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May 06, 2007

Dahlia Lithwick on threats

Dahlia Lithwick discusses threats against female bloggers.

With all due respect to Graff, it seems to me that there are important differences between threats received over the Internet and sexual harassment at work. It starts, obviously, with a total lack of context. Women have accumulated at least some skills in figuring out when face-to-face sexual innuendo or threats are serious, joking, or pathological. True, we are sometimes tragically wrong. But for the most part, we can tell whether Jeff from accounting needs a restraining order or just a stern "no." An anonymous sexual threat on a blog could come from anywhere, and it's virtually impossible to determine whether or not the poster is serious. For the recipient, it's a bit like walking blindfolded through what might be a construction site, a retirement home, or a pick-up basketball game between two teams of recovering rapists. [Slate]

Why isn't Lithwick on the editorial page of the New York Times?

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Comments

Seconded. Her Supreme Court reporting is consistently much more insightful and interesting than Greenhouse's, as well, although I can see why the Times might prefer a somewhat dialed-down approach there. But as a columnist...

As long as the NY Times locks their op-eds behind a pay-wall (and doesn't even give people the chance to watch an ad for a one-day pass like Salon.com), NY Times op-eds aren't part of the online conversation like they used to be, anyway.

Eric Jaffa: After all, the online conversation is the only one that counts, and the members of the power elite who read the dead-trees edition of the New York Times but don't read Slate are dinosaurs doomed to extinction because the Adorable Rodents of the Blog Ecosystem are stealing into their nests and eating their eggs.

(Damn, I wish there was an HTML tag for ironic contempt.)

She does appear from time to time in the Washington Post, which owns Slate. E.g.,
http://www.washingtonpost.com/wp-dyn/content/article/2007/04/06/AR2007040601799.html

The question is, why doesn't she have a weekly slot with the Post?

Mmm...because Modo's butt is in the chick-designated chair?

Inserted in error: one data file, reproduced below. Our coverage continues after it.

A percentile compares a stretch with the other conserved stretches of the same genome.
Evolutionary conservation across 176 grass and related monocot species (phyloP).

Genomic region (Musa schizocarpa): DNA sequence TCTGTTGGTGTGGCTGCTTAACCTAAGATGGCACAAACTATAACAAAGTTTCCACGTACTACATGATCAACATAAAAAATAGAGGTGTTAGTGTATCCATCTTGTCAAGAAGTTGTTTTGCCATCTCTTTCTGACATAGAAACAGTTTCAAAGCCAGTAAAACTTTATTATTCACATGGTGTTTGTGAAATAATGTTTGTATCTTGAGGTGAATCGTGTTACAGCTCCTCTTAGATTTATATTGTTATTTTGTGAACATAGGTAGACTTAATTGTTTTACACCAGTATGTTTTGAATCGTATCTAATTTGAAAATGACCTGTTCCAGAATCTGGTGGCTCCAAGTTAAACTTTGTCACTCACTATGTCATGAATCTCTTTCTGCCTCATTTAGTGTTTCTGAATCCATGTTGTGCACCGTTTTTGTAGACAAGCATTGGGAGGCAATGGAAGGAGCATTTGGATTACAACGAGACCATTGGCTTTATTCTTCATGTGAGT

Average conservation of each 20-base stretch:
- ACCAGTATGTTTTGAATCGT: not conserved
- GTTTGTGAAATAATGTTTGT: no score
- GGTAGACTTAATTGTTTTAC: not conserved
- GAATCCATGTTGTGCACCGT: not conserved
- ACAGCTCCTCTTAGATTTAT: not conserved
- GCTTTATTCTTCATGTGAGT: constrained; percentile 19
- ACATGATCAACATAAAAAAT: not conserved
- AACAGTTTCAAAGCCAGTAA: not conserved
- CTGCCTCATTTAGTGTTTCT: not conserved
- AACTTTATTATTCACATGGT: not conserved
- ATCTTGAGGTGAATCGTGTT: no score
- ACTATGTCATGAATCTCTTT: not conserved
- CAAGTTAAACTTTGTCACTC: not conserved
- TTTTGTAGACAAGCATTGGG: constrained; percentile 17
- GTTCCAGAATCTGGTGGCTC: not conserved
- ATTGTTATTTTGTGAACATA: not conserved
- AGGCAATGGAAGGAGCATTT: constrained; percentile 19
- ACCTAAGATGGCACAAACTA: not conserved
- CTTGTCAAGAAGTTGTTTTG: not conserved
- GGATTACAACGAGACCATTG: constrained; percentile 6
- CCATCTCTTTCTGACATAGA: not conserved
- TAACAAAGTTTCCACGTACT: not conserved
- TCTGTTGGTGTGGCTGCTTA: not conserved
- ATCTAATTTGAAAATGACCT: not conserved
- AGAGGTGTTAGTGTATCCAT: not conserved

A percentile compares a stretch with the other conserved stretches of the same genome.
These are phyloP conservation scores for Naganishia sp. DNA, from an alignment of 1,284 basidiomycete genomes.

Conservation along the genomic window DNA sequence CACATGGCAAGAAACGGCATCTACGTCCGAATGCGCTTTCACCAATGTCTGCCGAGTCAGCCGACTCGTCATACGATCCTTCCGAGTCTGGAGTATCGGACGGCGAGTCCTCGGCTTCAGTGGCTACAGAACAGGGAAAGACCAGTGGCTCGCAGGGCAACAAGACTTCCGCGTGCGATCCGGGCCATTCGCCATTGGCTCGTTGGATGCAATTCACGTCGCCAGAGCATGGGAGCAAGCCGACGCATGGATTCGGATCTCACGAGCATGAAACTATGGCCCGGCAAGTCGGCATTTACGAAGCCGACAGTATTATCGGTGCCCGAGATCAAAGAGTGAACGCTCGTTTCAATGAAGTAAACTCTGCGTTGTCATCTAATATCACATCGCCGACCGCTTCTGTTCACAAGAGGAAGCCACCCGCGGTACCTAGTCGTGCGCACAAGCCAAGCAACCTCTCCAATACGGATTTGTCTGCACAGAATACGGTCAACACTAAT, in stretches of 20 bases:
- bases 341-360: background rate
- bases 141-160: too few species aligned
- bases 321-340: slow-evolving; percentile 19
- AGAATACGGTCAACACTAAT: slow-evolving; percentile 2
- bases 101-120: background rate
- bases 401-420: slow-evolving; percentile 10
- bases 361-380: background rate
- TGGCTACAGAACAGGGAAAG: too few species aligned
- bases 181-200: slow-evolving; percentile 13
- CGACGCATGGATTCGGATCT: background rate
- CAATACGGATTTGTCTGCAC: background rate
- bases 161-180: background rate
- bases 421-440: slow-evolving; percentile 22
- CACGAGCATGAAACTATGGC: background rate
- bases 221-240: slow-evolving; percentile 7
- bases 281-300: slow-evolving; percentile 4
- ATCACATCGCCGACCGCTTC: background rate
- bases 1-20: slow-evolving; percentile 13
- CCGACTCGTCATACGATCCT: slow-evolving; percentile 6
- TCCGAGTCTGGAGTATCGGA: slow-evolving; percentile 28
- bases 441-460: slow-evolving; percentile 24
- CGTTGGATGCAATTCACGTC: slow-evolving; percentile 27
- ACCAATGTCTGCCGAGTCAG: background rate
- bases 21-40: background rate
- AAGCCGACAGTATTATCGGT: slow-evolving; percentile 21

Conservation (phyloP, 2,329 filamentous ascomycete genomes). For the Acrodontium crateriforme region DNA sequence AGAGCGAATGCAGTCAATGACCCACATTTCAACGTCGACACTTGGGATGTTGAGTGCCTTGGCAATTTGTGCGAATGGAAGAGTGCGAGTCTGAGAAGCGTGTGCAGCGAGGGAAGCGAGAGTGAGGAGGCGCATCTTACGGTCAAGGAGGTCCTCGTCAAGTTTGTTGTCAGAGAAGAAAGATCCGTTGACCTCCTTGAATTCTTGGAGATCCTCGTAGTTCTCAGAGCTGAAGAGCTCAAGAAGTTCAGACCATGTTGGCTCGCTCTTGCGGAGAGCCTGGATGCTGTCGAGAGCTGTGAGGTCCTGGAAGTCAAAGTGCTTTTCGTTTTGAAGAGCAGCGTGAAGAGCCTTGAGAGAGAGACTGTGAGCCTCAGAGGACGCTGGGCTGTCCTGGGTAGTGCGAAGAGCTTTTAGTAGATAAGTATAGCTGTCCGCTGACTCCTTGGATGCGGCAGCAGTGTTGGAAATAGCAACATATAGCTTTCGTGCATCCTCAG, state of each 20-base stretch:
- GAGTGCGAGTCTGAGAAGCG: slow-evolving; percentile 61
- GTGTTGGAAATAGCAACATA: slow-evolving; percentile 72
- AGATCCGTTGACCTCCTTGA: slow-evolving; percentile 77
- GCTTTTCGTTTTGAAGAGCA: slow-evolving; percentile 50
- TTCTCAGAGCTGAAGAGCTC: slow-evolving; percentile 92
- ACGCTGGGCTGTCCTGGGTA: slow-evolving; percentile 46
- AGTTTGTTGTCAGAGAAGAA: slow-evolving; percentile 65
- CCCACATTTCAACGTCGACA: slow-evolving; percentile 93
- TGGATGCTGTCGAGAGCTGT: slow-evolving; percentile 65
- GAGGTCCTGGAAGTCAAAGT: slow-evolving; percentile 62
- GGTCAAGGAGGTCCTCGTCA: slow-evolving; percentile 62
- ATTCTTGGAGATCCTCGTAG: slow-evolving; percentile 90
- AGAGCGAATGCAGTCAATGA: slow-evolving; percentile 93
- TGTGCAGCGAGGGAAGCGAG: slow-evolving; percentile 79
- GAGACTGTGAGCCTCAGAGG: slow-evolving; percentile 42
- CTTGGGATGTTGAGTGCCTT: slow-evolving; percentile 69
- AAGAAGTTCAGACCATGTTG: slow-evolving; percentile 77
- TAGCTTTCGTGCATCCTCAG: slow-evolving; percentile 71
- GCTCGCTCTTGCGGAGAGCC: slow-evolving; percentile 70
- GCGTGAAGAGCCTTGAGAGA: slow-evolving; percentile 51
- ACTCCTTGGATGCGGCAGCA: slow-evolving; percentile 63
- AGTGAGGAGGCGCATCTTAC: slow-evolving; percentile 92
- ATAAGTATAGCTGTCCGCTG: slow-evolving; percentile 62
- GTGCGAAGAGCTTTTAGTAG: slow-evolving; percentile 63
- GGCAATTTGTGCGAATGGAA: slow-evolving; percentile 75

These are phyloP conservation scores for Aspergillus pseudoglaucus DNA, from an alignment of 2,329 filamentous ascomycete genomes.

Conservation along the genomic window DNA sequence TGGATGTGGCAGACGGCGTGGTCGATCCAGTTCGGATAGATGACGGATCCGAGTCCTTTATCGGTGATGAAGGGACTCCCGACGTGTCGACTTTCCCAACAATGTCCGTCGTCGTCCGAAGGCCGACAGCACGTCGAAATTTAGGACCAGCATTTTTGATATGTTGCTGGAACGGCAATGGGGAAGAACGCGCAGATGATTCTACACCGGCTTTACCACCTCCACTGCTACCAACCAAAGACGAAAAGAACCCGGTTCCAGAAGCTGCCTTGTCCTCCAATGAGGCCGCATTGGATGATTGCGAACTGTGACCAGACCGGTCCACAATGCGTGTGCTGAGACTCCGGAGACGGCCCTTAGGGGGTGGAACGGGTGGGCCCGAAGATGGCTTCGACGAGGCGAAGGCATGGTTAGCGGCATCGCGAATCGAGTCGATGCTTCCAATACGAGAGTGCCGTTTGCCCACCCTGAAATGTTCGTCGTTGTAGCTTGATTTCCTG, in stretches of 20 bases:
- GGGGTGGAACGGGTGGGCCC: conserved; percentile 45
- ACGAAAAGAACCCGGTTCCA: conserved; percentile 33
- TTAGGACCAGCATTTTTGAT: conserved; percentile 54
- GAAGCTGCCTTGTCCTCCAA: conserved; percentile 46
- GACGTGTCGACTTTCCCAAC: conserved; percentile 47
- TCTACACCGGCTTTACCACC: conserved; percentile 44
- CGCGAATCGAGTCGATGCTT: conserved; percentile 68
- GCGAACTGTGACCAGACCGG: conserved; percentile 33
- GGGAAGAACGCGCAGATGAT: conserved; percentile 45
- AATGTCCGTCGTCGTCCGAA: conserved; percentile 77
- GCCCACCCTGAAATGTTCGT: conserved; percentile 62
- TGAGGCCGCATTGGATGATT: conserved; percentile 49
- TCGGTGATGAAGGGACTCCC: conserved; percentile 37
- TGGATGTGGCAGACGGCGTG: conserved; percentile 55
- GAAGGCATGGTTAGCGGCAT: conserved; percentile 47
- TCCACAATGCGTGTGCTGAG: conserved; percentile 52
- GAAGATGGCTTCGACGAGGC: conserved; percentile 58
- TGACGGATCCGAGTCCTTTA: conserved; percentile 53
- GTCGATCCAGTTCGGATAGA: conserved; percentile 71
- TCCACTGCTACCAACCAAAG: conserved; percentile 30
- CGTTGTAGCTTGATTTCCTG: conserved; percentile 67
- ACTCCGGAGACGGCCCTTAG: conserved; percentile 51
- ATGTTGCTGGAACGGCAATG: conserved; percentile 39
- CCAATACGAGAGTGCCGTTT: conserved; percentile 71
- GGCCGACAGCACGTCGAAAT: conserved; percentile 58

Another edition of Simple Answers to Simple Questions.

And yes, she's pretty sharp.

I think her observation that online threats are much harder to put into context is very insightful. One of the major issues with computer mediated communication is the lack of cues like posture, facial expression, tone of voice and so on. This sort of thing leads to all manner of flamewars, but this is the first time I've seen it so clearly explained in the context of harassing behavior.

Yup, she nails it. would have been a good comment to have back when the Kathy Sierra saga was breaking news but valuable perspective in any case. I only touched on that aspect of the problem without emphasizing it, when I posted

Given her apologetics for torture after 9/11 I'm sure she'd fit very well on the NYTimes Op-Ed page.

Why isn't Lithwick on the editorial page of the New York Times?

Seriously. Replacing the mediocrity that is Maureen Dowd with Lithwick would be a huge improvement.

But, surely, the other side of that is that face-to-face abuse carries a threat of physical violence that online abuse cannot, because the abuser is physically close by. That's the flaw with the analogy she uses - "For the recipient, it's a bit like walking blindfolded through what might be a construction site, a retirement home, or a pick-up basketball game between two teams of recovering rapists" - if a woman were actually to walk through a construction site blindfold, she would be in real physical danger of having something dropped on her head. Similarly for the basketball game. Similarly, to a lesser extent, for Jeff from accounting - Jeff works in the same building. He could wait for you in the car park, or follow you home. An email saying "I am going to cut your throat" is a nasty thing to receive; but compared to someone saying it face to face...

Yes, the absence of nonverbal cues means that a threat online is more worrying than a non-serious threat face-to-face; but it's still far less scary than a serious threat delivered in person.

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